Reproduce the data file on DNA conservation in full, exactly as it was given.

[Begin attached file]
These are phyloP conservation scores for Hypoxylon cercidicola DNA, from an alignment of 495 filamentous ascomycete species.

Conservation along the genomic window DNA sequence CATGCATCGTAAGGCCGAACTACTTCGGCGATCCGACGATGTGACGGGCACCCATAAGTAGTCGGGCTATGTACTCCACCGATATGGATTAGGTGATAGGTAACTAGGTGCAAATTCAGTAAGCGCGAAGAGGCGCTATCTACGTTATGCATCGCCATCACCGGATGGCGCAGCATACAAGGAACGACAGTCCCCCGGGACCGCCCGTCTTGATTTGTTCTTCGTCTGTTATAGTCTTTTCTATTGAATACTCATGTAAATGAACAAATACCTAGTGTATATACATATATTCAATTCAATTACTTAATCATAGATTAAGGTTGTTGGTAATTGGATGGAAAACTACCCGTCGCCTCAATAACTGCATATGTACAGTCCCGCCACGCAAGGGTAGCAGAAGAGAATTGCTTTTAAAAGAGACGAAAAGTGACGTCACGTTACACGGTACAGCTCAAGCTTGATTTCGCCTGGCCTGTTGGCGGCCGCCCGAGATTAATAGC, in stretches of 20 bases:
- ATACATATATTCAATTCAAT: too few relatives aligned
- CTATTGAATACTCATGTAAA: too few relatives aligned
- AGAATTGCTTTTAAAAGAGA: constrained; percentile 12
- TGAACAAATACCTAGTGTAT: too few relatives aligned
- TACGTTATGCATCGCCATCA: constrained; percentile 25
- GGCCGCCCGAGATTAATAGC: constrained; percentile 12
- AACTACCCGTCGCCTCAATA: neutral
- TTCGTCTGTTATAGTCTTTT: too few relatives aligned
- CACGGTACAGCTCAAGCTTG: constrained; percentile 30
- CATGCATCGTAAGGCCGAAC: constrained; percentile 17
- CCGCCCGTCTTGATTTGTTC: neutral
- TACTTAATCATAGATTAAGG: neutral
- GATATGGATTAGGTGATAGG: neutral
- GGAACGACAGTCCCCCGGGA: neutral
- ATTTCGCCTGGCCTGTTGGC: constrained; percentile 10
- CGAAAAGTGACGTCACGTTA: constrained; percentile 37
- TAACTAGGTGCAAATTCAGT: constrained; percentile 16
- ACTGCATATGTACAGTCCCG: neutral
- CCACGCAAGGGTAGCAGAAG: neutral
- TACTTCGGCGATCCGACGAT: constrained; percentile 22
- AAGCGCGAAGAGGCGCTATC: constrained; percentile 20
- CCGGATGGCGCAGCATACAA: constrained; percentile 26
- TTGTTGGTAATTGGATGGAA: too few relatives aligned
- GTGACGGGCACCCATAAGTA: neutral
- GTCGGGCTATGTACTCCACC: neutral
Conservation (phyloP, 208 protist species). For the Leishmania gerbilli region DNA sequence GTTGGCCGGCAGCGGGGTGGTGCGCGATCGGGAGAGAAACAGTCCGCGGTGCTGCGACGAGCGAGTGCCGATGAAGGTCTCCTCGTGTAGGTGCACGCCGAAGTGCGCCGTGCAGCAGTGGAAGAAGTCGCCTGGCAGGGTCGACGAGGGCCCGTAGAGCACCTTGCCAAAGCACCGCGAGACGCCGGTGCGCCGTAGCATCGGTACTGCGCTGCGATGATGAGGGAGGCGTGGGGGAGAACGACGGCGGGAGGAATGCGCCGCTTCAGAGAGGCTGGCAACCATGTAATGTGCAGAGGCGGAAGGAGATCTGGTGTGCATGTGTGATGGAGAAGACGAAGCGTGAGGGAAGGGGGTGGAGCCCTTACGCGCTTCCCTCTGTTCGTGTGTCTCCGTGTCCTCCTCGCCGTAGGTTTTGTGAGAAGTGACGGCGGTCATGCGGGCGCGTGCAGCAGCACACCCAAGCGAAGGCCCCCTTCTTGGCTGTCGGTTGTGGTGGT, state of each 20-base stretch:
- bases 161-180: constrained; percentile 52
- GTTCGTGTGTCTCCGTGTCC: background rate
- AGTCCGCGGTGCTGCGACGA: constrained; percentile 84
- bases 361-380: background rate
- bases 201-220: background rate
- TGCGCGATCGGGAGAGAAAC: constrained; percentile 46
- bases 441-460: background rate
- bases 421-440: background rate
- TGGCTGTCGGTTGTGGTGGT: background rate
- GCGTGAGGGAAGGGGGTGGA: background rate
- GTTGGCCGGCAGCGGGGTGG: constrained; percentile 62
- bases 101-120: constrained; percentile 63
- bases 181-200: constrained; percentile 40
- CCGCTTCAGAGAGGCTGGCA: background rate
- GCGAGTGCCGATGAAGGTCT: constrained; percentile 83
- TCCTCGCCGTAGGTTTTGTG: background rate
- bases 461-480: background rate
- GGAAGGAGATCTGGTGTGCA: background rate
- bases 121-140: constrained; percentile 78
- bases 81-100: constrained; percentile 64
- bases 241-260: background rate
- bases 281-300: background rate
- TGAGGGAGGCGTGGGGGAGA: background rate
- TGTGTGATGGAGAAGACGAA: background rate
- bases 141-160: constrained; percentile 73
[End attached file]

These are phyloP conservation scores for Hypoxylon cercidicola DNA, from an alignment of 495 filamentous ascomycete species.

Conservation along the genomic window DNA sequence CATGCATCGTAAGGCCGAACTACTTCGGCGATCCGACGATGTGACGGGCACCCATAAGTAGTCGGGCTATGTACTCCACCGATATGGATTAGGTGATAGGTAACTAGGTGCAAATTCAGTAAGCGCGAAGAGGCGCTATCTACGTTATGCATCGCCATCACCGGATGGCGCAGCATACAAGGAACGACAGTCCCCCGGGACCGCCCGTCTTGATTTGTTCTTCGTCTGTTATAGTCTTTTCTATTGAATACTCATGTAAATGAACAAATACCTAGTGTATATACATATATTCAATTCAATTACTTAATCATAGATTAAGGTTGTTGGTAATTGGATGGAAAACTACCCGTCGCCTCAATAACTGCATATGTACAGTCCCGCCACGCAAGGGTAGCAGAAGAGAATTGCTTTTAAAAGAGACGAAAAGTGACGTCACGTTACACGGTACAGCTCAAGCTTGATTTCGCCTGGCCTGTTGGCGGCCGCCCGAGATTAATAGC, in stretches of 20 bases:
- ATACATATATTCAATTCAAT: too few relatives aligned
- CTATTGAATACTCATGTAAA: too few relatives aligned
- AGAATTGCTTTTAAAAGAGA: constrained; percentile 12
- TGAACAAATACCTAGTGTAT: too few relatives aligned
- TACGTTATGCATCGCCATCA: constrained; percentile 25
- GGCCGCCCGAGATTAATAGC: constrained; percentile 12
- AACTACCCGTCGCCTCAATA: neutral
- TTCGTCTGTTATAGTCTTTT: too few relatives aligned
- CACGGTACAGCTCAAGCTTG: constrained; percentile 30
- CATGCATCGTAAGGCCGAAC: constrained; percentile 17
- CCGCCCGTCTTGATTTGTTC: neutral
- TACTTAATCATAGATTAAGG: neutral
- GATATGGATTAGGTGATAGG: neutral
- GGAACGACAGTCCCCCGGGA: neutral
- ATTTCGCCTGGCCTGTTGGC: constrained; percentile 10
- CGAAAAGTGACGTCACGTTA: constrained; percentile 37
- TAACTAGGTGCAAATTCAGT: constrained; percentile 16
- ACTGCATATGTACAGTCCCG: neutral
- CCACGCAAGGGTAGCAGAAG: neutral
- TACTTCGGCGATCCGACGAT: constrained; percentile 22
- AAGCGCGAAGAGGCGCTATC: constrained; percentile 20
- CCGGATGGCGCAGCATACAA: constrained; percentile 26
- TTGTTGGTAATTGGATGGAA: too few relatives aligned
- GTGACGGGCACCCATAAGTA: neutral
- GTCGGGCTATGTACTCCACC: neutral
Conservation (phyloP, 208 protist species). For the Leishmania gerbilli region DNA sequence GTTGGCCGGCAGCGGGGTGGTGCGCGATCGGGAGAGAAACAGTCCGCGGTGCTGCGACGAGCGAGTGCCGATGAAGGTCTCCTCGTGTAGGTGCACGCCGAAGTGCGCCGTGCAGCAGTGGAAGAAGTCGCCTGGCAGGGTCGACGAGGGCCCGTAGAGCACCTTGCCAAAGCACCGCGAGACGCCGGTGCGCCGTAGCATCGGTACTGCGCTGCGATGATGAGGGAGGCGTGGGGGAGAACGACGGCGGGAGGAATGCGCCGCTTCAGAGAGGCTGGCAACCATGTAATGTGCAGAGGCGGAAGGAGATCTGGTGTGCATGTGTGATGGAGAAGACGAAGCGTGAGGGAAGGGGGTGGAGCCCTTACGCGCTTCCCTCTGTTCGTGTGTCTCCGTGTCCTCCTCGCCGTAGGTTTTGTGAGAAGTGACGGCGGTCATGCGGGCGCGTGCAGCAGCACACCCAAGCGAAGGCCCCCTTCTTGGCTGTCGGTTGTGGTGGT, state of each 20-base stretch:
- bases 161-180: constrained; percentile 52
- GTTCGTGTGTCTCCGTGTCC: background rate
- AGTCCGCGGTGCTGCGACGA: constrained; percentile 84
- bases 361-380: background rate
- bases 201-220: background rate
- TGCGCGATCGGGAGAGAAAC: constrained; percentile 46
- bases 441-460: background rate
- bases 421-440: background rate
- TGGCTGTCGGTTGTGGTGGT: background rate
- GCGTGAGGGAAGGGGGTGGA: background rate
- GTTGGCCGGCAGCGGGGTGG: constrained; percentile 62
- bases 101-120: constrained; percentile 63
- bases 181-200: constrained; percentile 40
- CCGCTTCAGAGAGGCTGGCA: background rate
- GCGAGTGCCGATGAAGGTCT: constrained; percentile 83
- TCCTCGCCGTAGGTTTTGTG: background rate
- bases 461-480: background rate
- GGAAGGAGATCTGGTGTGCA: background rate
- bases 121-140: constrained; percentile 78
- bases 81-100: constrained; percentile 64
- bases 241-260: background rate
- bases 281-300: background rate
- TGAGGGAGGCGTGGGGGAGA: background rate
- TGTGTGATGGAGAAGACGAA: background rate
- bases 141-160: constrained; percentile 73